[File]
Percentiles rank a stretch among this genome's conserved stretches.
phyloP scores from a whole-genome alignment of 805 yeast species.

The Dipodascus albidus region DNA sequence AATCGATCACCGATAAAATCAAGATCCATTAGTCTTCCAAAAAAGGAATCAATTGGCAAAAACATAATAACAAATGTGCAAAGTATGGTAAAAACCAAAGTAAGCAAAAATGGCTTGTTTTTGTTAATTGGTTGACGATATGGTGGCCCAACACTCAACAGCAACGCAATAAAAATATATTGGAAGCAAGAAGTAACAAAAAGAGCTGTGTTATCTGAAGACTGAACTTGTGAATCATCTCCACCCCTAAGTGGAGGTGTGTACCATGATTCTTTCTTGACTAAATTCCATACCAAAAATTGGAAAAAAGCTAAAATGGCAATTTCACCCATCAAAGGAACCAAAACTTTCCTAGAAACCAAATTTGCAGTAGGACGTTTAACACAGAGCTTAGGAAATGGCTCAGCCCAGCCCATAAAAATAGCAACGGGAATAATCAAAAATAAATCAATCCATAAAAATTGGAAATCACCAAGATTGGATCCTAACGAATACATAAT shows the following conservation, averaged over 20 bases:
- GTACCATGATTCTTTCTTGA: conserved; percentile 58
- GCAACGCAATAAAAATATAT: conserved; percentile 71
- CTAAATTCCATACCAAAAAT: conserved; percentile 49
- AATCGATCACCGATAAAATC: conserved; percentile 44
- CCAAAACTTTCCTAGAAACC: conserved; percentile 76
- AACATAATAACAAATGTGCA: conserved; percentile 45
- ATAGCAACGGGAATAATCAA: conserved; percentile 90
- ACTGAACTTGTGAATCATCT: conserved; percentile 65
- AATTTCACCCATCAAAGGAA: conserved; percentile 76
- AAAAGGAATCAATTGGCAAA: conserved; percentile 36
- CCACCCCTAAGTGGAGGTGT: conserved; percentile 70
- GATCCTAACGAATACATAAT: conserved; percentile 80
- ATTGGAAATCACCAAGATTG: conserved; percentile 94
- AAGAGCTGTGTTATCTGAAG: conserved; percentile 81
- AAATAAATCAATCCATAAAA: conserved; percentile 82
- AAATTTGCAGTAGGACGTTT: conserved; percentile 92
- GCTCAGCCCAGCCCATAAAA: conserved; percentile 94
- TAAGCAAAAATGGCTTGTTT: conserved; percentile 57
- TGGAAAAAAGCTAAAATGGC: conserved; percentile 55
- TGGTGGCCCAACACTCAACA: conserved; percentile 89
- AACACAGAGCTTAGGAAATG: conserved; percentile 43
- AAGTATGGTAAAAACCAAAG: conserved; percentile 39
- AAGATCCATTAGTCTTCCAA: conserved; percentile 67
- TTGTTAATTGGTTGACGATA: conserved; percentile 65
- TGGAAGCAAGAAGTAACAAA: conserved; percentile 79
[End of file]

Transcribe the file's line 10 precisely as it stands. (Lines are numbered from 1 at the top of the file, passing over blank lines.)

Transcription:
- ATAGCAACGGGAATAATCAA: conserved; percentile 90